Desiccant suppliers will always tell you that the most important factor to consider when selecting a desiccant is the absorption capacity. It seems perfectly logical that the more moisture a desiccant can absorb the better it should be. However, what they are not telling you is that you also need to consider the application (where is the desiccant being used) and unique characteristics of the desiccant when making your decision.
Let’s illustrate this point using the example of bentonite clay and calcium chloride desiccants, both of which are offered by Micro-Pak. Calcium chloride can absorb up to 300% of its own weight in moisture, compared to 30-40% for clay. Surely the ability to absorb 10X more moisture makes calcium chloride a far superior desiccant? This is not necessarily the case. It’s like saying a sports car is always better than a 4X4 because it is faster, but what if you’re driving on a muddy trail…
Application – Inside a Package Versus Inside a Shipping Container
Where the desiccant is being used is fundamentally important. Calcium chloride needs high levels of sustained moisture to perform, which you do not find inside packages. Inside packages the humidity is less extreme and is not sustained, and under these conditions calcium chloride absorbs poorly. It is not able to absorb much moisture and the rate of absorption is very slow. Clay desiccants thrive in such conditions and will outperform calcium chloride, reducing the humidity inside the package faster and to significantly lower levels.
The opposite is true inside shipping containers where the humidity is extreme and sustained. Calcium chloride performs optimally in these conditions and has the capacity to remove the necessary amount of moisture to prevent container rain. It is therefore an ideal ingredient for container desiccants and we use a high quality calcium chloride in Micro-Pak Container Desiccants. Clay desiccants will be overwhelmed under such extreme conditions and they do not have the capacity to remove sufficient moisture. Clay is not a suitable ingredient for container desiccants.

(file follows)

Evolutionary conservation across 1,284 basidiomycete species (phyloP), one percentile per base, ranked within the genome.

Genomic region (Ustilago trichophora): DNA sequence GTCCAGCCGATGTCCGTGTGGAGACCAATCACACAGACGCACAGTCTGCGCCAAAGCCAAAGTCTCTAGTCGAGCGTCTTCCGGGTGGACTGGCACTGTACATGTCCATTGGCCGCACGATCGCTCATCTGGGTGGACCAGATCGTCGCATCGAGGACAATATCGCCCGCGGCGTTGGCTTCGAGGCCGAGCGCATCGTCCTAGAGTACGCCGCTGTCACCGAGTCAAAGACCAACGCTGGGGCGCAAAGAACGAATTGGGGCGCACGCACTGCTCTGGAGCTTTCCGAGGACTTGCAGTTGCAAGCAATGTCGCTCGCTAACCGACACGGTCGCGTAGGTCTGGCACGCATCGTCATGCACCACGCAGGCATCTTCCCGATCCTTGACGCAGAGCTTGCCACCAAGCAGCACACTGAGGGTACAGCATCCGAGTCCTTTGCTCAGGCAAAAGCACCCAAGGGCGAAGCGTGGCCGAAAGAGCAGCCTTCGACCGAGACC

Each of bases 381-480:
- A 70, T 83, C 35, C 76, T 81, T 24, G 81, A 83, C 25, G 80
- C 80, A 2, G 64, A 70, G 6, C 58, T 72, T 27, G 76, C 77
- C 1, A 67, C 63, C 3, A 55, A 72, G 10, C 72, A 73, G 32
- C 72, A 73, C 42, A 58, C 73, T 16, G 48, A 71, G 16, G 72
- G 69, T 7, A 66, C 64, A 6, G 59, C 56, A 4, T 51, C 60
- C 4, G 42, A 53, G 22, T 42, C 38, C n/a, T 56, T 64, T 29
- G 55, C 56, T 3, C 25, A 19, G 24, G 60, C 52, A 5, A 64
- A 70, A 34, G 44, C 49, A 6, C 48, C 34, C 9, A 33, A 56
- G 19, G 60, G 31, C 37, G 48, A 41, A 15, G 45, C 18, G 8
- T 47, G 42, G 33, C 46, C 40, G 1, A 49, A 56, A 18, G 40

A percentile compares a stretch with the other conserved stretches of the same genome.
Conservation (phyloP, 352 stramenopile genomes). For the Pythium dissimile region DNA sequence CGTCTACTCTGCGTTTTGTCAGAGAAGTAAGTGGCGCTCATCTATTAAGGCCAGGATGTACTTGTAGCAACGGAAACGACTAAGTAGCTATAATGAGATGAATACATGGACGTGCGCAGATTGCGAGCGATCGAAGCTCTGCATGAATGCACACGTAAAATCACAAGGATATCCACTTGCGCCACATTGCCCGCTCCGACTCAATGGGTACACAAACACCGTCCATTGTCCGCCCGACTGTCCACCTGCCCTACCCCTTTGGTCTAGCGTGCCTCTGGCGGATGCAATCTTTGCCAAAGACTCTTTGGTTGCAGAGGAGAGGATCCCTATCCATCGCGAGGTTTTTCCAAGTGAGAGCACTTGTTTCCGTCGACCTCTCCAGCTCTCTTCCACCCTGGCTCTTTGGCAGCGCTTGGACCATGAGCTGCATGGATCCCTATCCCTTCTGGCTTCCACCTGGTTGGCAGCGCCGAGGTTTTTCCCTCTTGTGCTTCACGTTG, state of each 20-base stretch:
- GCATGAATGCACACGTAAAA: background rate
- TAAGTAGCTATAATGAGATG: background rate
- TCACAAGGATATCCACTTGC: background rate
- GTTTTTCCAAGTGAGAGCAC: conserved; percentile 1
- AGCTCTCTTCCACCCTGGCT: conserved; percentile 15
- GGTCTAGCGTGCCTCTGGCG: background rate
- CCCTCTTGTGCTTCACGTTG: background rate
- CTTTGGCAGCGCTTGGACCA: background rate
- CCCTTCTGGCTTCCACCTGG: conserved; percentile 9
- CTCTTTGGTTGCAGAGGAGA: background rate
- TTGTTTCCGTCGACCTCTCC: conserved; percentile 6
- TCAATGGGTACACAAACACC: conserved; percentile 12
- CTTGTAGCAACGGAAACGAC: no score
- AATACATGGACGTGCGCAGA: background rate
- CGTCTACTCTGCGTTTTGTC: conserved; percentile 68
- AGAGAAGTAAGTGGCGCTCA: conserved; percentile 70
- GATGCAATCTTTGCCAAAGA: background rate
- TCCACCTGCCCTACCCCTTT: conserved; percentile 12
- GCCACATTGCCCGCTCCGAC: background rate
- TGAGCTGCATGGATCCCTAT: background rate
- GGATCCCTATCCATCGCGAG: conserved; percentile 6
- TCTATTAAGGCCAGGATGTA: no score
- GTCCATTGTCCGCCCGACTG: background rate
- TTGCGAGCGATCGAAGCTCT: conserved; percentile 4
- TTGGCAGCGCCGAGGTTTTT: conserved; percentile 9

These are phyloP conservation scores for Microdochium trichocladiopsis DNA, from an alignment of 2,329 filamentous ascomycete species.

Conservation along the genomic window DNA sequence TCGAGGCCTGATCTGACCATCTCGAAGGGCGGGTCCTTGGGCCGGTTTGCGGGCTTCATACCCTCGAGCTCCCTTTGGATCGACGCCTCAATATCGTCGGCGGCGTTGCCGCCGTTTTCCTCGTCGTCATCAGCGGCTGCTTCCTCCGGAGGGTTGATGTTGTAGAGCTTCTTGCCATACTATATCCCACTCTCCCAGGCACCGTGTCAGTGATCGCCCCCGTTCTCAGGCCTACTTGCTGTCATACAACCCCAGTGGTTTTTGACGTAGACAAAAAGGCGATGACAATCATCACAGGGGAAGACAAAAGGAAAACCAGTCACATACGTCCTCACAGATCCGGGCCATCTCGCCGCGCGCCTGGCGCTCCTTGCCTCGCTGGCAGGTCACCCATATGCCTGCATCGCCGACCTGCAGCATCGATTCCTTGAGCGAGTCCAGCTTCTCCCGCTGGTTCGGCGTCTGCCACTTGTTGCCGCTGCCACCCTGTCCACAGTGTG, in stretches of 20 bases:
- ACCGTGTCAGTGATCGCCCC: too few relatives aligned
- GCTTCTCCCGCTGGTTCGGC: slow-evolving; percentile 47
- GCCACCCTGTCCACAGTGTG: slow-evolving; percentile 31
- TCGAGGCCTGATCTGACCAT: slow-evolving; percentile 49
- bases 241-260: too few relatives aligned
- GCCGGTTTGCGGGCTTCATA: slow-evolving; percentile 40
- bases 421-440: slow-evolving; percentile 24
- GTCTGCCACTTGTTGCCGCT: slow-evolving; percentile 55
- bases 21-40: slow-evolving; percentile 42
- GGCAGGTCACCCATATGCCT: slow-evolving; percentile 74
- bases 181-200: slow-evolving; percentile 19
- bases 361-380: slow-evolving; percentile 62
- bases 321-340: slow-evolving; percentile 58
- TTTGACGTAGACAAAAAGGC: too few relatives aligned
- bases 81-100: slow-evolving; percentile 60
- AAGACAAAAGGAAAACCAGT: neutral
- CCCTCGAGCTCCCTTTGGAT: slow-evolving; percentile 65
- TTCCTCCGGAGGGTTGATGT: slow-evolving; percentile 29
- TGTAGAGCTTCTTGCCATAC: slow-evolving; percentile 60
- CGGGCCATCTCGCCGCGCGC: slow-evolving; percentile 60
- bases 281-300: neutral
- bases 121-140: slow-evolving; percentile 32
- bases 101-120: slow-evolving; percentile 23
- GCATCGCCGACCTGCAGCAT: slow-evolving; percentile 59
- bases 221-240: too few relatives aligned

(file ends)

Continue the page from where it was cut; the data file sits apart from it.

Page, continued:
A second factor to consider is what happens to the desiccant when it absorbs moisture. Calcium chloride turns into a highly corrosive liquid gel which presents a risk of leakage. Clay desiccants stay dry at all times, even at full water vapour capacity. This is another reason why you may not want to use calcium chloride inside a package. If it leaks it can cause irreparable damage to your products. In fact, we do not recommend using calcium chloride with electronics or metal parts due to its corrosive nature.
Packaging materials comprise 95% of a desiccant’s makeup. How a desiccant is packaged is therefore an important, but often overlooked, factor.
To prevent leakage, calcium chloride desiccants require two layers of packaging; an inner plastic pouch with an outer non-woven layer. As a result, they tend to use 4X more packaging materials than other desiccants. Clay desiccants like Micro-Pak Dri Clay® Kraft can be packaged in plastic-free and biodegradable Kraft paper.
- When selecting a desiccant you should consider the application, desiccant characteristics and material makeup in addition to the absorption capacity.
- Clay desiccants are ideal for packages
- Calcium chloride is ideal for container desiccants